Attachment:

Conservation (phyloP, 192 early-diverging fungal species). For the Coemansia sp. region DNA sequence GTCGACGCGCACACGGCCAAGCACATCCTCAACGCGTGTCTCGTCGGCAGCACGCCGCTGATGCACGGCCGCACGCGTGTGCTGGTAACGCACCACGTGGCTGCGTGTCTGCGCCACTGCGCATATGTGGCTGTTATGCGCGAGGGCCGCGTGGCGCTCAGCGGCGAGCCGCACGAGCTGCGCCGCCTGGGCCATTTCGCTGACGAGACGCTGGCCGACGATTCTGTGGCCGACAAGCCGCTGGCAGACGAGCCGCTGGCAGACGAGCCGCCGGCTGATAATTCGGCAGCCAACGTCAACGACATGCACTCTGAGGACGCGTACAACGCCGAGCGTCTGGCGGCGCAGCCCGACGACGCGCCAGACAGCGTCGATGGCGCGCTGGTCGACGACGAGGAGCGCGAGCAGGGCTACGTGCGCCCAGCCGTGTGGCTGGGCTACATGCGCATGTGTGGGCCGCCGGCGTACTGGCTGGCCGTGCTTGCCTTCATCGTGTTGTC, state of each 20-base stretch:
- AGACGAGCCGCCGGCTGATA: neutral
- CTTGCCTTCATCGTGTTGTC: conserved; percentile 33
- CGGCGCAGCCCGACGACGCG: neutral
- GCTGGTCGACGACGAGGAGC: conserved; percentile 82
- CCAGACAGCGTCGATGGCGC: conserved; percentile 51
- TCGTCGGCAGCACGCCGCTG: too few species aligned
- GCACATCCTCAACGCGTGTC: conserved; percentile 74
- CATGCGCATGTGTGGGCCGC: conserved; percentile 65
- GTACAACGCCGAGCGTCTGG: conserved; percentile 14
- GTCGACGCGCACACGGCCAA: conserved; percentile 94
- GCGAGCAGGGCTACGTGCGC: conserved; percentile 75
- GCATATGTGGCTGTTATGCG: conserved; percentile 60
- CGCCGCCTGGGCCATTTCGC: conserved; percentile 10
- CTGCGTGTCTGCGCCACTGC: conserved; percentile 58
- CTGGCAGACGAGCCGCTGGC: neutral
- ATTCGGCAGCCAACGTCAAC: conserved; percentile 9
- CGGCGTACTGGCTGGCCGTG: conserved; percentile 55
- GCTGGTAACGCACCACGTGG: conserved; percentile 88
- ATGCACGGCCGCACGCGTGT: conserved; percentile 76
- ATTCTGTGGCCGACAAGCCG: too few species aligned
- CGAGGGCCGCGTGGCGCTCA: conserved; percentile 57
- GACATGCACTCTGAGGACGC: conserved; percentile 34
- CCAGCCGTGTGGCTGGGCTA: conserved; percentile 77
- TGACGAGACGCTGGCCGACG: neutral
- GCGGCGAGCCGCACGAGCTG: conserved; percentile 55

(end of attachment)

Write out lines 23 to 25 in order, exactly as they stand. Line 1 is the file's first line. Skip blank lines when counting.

- GACATGCACTCTGAGGACGC: conserved; percentile 34
- CCAGCCGTGTGGCTGGGCTA: conserved; percentile 77
- TGACGAGACGCTGGCCGACG: neutral